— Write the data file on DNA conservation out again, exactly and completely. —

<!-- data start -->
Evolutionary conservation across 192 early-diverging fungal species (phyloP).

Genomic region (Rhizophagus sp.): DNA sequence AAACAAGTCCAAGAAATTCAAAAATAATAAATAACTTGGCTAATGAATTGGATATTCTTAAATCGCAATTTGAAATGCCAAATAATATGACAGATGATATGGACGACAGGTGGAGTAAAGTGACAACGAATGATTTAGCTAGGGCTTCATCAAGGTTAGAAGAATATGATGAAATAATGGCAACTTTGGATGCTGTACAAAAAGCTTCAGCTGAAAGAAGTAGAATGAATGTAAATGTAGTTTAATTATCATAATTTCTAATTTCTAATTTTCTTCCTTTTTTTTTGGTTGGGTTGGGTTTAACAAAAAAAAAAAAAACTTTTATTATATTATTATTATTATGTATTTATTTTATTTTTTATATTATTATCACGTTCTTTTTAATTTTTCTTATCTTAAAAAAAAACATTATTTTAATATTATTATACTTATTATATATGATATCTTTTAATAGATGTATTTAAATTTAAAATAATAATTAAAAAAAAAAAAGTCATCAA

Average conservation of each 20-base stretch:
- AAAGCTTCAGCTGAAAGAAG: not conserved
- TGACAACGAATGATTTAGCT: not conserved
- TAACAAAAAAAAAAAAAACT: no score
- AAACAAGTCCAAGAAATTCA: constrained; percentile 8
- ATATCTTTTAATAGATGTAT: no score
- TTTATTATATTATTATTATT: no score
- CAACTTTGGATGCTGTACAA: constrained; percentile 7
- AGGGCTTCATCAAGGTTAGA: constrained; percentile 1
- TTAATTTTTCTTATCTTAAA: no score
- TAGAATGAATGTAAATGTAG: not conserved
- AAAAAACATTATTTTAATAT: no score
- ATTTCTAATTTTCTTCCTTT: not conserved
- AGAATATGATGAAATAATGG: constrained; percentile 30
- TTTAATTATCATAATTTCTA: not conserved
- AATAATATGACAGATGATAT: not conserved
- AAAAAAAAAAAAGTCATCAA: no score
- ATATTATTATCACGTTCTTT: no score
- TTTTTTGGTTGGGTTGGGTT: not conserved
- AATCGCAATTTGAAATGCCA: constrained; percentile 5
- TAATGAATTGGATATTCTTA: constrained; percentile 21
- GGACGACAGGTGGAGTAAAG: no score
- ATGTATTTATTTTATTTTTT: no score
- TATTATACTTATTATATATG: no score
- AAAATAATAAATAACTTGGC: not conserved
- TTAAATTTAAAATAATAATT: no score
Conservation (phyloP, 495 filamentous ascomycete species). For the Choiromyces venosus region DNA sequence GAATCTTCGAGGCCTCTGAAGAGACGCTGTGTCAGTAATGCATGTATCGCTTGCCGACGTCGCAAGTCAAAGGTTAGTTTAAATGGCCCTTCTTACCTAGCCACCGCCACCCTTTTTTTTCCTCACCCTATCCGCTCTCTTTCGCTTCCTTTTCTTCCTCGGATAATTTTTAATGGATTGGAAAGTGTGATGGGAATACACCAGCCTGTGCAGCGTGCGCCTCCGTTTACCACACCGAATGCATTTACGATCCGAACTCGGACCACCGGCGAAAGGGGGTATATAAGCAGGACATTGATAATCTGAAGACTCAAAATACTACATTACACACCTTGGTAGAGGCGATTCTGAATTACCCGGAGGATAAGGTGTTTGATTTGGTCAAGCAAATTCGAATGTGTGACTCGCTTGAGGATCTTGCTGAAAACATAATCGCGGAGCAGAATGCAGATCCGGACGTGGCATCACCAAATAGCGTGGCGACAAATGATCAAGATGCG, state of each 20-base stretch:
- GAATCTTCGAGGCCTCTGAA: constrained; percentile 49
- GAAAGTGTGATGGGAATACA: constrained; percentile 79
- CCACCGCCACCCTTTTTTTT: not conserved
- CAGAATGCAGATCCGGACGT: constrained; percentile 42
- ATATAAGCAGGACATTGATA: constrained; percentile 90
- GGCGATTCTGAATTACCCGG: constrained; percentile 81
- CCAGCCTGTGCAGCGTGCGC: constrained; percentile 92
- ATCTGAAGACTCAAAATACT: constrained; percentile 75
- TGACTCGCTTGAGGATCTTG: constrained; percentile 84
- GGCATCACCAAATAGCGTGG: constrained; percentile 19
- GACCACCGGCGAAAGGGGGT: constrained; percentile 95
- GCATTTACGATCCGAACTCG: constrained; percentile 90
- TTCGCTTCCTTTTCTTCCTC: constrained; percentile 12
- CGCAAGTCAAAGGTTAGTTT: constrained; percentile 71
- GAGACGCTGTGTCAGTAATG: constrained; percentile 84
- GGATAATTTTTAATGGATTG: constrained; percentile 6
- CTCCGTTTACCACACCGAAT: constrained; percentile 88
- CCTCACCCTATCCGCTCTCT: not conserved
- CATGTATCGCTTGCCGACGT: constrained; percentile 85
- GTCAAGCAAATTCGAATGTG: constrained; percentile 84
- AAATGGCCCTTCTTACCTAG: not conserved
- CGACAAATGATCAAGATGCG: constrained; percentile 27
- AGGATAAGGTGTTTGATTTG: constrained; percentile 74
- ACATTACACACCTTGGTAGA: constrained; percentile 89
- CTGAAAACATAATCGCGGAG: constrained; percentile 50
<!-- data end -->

Evolutionary conservation across 192 early-diverging fungal species (phyloP).

Genomic region (Rhizophagus sp.): DNA sequence AAACAAGTCCAAGAAATTCAAAAATAATAAATAACTTGGCTAATGAATTGGATATTCTTAAATCGCAATTTGAAATGCCAAATAATATGACAGATGATATGGACGACAGGTGGAGTAAAGTGACAACGAATGATTTAGCTAGGGCTTCATCAAGGTTAGAAGAATATGATGAAATAATGGCAACTTTGGATGCTGTACAAAAAGCTTCAGCTGAAAGAAGTAGAATGAATGTAAATGTAGTTTAATTATCATAATTTCTAATTTCTAATTTTCTTCCTTTTTTTTTGGTTGGGTTGGGTTTAACAAAAAAAAAAAAAACTTTTATTATATTATTATTATTATGTATTTATTTTATTTTTTATATTATTATCACGTTCTTTTTAATTTTTCTTATCTTAAAAAAAAACATTATTTTAATATTATTATACTTATTATATATGATATCTTTTAATAGATGTATTTAAATTTAAAATAATAATTAAAAAAAAAAAAGTCATCAA

Average conservation of each 20-base stretch:
- AAAGCTTCAGCTGAAAGAAG: not conserved
- TGACAACGAATGATTTAGCT: not conserved
- TAACAAAAAAAAAAAAAACT: no score
- AAACAAGTCCAAGAAATTCA: constrained; percentile 8
- ATATCTTTTAATAGATGTAT: no score
- TTTATTATATTATTATTATT: no score
- CAACTTTGGATGCTGTACAA: constrained; percentile 7
- AGGGCTTCATCAAGGTTAGA: constrained; percentile 1
- TTAATTTTTCTTATCTTAAA: no score
- TAGAATGAATGTAAATGTAG: not conserved
- AAAAAACATTATTTTAATAT: no score
- ATTTCTAATTTTCTTCCTTT: not conserved
- AGAATATGATGAAATAATGG: constrained; percentile 30
- TTTAATTATCATAATTTCTA: not conserved
- AATAATATGACAGATGATAT: not conserved
- AAAAAAAAAAAAGTCATCAA: no score
- ATATTATTATCACGTTCTTT: no score
- TTTTTTGGTTGGGTTGGGTT: not conserved
- AATCGCAATTTGAAATGCCA: constrained; percentile 5
- TAATGAATTGGATATTCTTA: constrained; percentile 21
- GGACGACAGGTGGAGTAAAG: no score
- ATGTATTTATTTTATTTTTT: no score
- TATTATACTTATTATATATG: no score
- AAAATAATAAATAACTTGGC: not conserved
- TTAAATTTAAAATAATAATT: no score
Conservation (phyloP, 495 filamentous ascomycete species). For the Choiromyces venosus region DNA sequence GAATCTTCGAGGCCTCTGAAGAGACGCTGTGTCAGTAATGCATGTATCGCTTGCCGACGTCGCAAGTCAAAGGTTAGTTTAAATGGCCCTTCTTACCTAGCCACCGCCACCCTTTTTTTTCCTCACCCTATCCGCTCTCTTTCGCTTCCTTTTCTTCCTCGGATAATTTTTAATGGATTGGAAAGTGTGATGGGAATACACCAGCCTGTGCAGCGTGCGCCTCCGTTTACCACACCGAATGCATTTACGATCCGAACTCGGACCACCGGCGAAAGGGGGTATATAAGCAGGACATTGATAATCTGAAGACTCAAAATACTACATTACACACCTTGGTAGAGGCGATTCTGAATTACCCGGAGGATAAGGTGTTTGATTTGGTCAAGCAAATTCGAATGTGTGACTCGCTTGAGGATCTTGCTGAAAACATAATCGCGGAGCAGAATGCAGATCCGGACGTGGCATCACCAAATAGCGTGGCGACAAATGATCAAGATGCG, state of each 20-base stretch:
- GAATCTTCGAGGCCTCTGAA: constrained; percentile 49
- GAAAGTGTGATGGGAATACA: constrained; percentile 79
- CCACCGCCACCCTTTTTTTT: not conserved
- CAGAATGCAGATCCGGACGT: constrained; percentile 42
- ATATAAGCAGGACATTGATA: constrained; percentile 90
- GGCGATTCTGAATTACCCGG: constrained; percentile 81
- CCAGCCTGTGCAGCGTGCGC: constrained; percentile 92
- ATCTGAAGACTCAAAATACT: constrained; percentile 75
- TGACTCGCTTGAGGATCTTG: constrained; percentile 84
- GGCATCACCAAATAGCGTGG: constrained; percentile 19
- GACCACCGGCGAAAGGGGGT: constrained; percentile 95
- GCATTTACGATCCGAACTCG: constrained; percentile 90
- TTCGCTTCCTTTTCTTCCTC: constrained; percentile 12
- CGCAAGTCAAAGGTTAGTTT: constrained; percentile 71
- GAGACGCTGTGTCAGTAATG: constrained; percentile 84
- GGATAATTTTTAATGGATTG: constrained; percentile 6
- CTCCGTTTACCACACCGAAT: constrained; percentile 88
- CCTCACCCTATCCGCTCTCT: not conserved
- CATGTATCGCTTGCCGACGT: constrained; percentile 85
- GTCAAGCAAATTCGAATGTG: constrained; percentile 84
- AAATGGCCCTTCTTACCTAG: not conserved
- CGACAAATGATCAAGATGCG: constrained; percentile 27
- AGGATAAGGTGTTTGATTTG: constrained; percentile 74
- ACATTACACACCTTGGTAGA: constrained; percentile 89
- CTGAAAACATAATCGCGGAG: constrained; percentile 50